Complex Passcode with Apple Pay?

Discussion in 'iOS 8' started by Sean7512, Oct 21, 2014.

  1. Sean7512 macrumors 6502a

    Joined:
    Jun 8, 2005
    #1
    Maybe I am just paranoid, but the security of using Apple Pay centered around fingerprints can be thwarted by an iPhone thief easily if you're using a simple passcode (4 digits).

    Wouldn't the thief just need to know the 4 digit passcode (which hopefully isn't 0000 or 1234 :eek:) and go add his own fingerprint in settings and then go on a shopping spree?

    I went ahead and turned off simple passcode and am using a more secure password. I would highly recommend others do this as well.
     
  2. Tiptizzle macrumors 6502

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    Apr 22, 2011
    #2
    Yes, much like if the thief stole your credit/debit card, they would be able to go on a shopping spree.
     
  3. jeremiah239 macrumors 6502a

    jeremiah239

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    Nov 1, 2007
    Location:
    239 Area, FL
    #3
    Na I'm not paranoid. Think of all the things that would have to play out just right for somebody to actually be able to use your phone to buy something.

    If your phone is lost or stolen use Find my iPhone to disable it.

    Isn't it the same with a debit card? All the thief needs to know is a 4 digit number to use the card anywhere.

    These days you should treat your phone like a wallet and don't leave it where people can get ahold of it.
     
  4. FourOhFour macrumors member

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    Jul 28, 2011
    #4
    If you turn off simple passcode but use an entirely-numeric passcode, you'll still get the number pad instead of the keyboard when you need to enter your passcode, so you can have a more secure but still easy to enter passcode.
     
  5. Tiptizzle macrumors 6502

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    #5
    This is what I have done, but you still need to tap "done" after entering the numeric passcode which is an extra step.
     
  6. BrettDS macrumors 65816

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    Orlando
    #6
    That is an interesting thought. I figured that the fingerprint security was reasonably secure protection, but I hadn't considered the fact that with the passcode a thief could replace your fingerprints with his.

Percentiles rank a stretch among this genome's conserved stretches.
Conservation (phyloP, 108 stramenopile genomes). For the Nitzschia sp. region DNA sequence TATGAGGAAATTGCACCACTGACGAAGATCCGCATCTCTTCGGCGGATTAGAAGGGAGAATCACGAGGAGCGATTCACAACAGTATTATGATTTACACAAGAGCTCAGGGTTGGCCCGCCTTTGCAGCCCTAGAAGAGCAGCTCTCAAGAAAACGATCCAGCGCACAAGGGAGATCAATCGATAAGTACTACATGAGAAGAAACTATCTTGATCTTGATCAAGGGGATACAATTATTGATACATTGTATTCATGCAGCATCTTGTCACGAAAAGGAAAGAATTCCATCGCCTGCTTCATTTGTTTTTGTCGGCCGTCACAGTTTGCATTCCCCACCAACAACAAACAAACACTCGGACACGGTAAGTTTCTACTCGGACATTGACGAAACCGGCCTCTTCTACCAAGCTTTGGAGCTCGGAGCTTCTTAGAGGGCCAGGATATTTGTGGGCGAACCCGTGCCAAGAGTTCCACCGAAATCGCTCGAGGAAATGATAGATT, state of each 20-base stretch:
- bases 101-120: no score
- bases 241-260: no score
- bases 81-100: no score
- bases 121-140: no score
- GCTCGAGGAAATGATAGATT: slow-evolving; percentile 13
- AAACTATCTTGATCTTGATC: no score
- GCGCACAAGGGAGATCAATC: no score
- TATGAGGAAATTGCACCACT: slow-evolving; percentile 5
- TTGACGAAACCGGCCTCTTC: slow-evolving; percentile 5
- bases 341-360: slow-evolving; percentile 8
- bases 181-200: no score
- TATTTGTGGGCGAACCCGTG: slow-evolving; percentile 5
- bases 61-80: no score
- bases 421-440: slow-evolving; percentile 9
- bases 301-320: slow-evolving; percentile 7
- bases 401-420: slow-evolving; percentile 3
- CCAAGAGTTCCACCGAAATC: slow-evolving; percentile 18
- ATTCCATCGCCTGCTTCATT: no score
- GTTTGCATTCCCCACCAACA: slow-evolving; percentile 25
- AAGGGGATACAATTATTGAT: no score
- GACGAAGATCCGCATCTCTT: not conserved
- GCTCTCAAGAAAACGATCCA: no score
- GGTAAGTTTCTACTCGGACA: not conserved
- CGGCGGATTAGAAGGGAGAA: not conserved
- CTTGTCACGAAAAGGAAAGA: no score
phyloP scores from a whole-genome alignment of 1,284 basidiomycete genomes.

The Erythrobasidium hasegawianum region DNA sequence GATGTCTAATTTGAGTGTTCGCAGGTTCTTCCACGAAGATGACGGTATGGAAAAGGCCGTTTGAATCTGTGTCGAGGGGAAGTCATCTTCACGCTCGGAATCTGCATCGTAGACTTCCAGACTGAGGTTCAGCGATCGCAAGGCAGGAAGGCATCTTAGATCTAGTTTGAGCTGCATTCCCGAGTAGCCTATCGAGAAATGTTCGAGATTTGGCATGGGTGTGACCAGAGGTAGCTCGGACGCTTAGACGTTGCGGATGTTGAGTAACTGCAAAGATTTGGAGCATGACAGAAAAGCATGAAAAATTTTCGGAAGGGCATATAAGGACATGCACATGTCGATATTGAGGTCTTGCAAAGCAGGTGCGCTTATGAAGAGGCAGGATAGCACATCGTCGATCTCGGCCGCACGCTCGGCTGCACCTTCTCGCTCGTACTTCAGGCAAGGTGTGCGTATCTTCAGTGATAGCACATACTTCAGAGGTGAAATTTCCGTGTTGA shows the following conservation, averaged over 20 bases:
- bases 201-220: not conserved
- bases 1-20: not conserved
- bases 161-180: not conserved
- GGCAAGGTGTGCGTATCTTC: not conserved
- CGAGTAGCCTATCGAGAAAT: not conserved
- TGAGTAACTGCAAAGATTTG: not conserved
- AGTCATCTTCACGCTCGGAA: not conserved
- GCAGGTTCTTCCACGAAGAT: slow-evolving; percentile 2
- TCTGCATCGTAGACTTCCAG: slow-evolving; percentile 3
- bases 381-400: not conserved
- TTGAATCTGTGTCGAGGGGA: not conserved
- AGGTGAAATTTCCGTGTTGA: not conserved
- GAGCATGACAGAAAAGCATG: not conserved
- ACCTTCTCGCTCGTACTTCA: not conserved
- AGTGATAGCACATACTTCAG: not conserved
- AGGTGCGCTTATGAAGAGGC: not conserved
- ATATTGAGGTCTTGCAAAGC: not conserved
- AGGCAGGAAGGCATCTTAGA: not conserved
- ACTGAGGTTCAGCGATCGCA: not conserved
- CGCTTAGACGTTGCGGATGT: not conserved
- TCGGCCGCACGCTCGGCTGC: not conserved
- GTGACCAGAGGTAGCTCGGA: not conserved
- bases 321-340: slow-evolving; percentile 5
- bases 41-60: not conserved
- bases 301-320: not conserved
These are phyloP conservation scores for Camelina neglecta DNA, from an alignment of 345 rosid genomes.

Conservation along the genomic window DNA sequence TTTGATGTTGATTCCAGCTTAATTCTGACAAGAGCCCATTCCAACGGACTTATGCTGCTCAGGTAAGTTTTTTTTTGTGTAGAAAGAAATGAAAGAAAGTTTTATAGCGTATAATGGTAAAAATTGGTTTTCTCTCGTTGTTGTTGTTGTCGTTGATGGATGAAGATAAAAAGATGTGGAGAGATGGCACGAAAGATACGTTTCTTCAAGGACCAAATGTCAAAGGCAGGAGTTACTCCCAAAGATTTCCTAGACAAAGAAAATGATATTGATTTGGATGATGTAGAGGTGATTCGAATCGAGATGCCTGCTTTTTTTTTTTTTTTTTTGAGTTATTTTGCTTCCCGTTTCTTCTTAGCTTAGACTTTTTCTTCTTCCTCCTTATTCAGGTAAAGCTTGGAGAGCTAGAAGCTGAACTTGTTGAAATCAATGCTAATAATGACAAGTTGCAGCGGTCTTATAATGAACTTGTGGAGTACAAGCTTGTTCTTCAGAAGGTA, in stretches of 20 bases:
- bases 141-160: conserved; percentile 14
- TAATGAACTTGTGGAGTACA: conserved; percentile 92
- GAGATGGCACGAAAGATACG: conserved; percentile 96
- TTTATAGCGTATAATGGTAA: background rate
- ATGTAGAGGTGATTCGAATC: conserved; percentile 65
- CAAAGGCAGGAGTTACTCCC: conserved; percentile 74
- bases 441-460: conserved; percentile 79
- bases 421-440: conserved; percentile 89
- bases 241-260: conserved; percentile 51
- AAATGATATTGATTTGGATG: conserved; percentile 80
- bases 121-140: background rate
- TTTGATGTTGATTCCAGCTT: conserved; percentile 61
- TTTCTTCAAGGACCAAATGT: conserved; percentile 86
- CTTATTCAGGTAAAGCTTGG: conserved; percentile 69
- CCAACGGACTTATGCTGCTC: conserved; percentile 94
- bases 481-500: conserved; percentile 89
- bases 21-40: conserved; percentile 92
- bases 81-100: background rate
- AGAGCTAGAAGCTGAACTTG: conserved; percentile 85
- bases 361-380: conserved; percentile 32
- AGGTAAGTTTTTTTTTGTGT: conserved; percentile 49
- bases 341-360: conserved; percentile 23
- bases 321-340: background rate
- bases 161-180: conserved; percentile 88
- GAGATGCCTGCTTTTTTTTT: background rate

Again, this is assuming he gets your passcode and this should be more difficult to do if you use your fingerprint to unlock your phone so no one can see your passcode over your shoulder.

    Using a stronger passcode definitely seems like a good thing to consider, and isn't nearly as inconvenient as it used to be either, since you can unlock your phone with your fingerprint most of the time.
     
  7. Sean7512 thread starter macrumors 6502a

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    Jun 8, 2005
    #7
    Understood, I am just pointing out a potential issue. It is obviously still more secure than using plastic, but something to consider at least.

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    Yep, most people would use Find My iPhone to remote wipe it. A thief can always just use airplane mode and still make purchases though. I guess a determined thief will get the information one way or another, but hopefully ApplePay will be a deterrent and not worth the hassle when there is plenty of plastic out there. :)

    ----------

    As a software developer, the first thing that comes to mind is Apple could make it so ApplePay only works with fingerprints that were on the phone when the card was added. This would definitely cause a usability issue with users and would be confusing though.

    They could also use 2 factor authentication to add/remove fingerprints.
     
  8. Armen, Oct 21, 2014
    Last edited: Oct 21, 2014

    Armen macrumors 604

    Armen

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    #8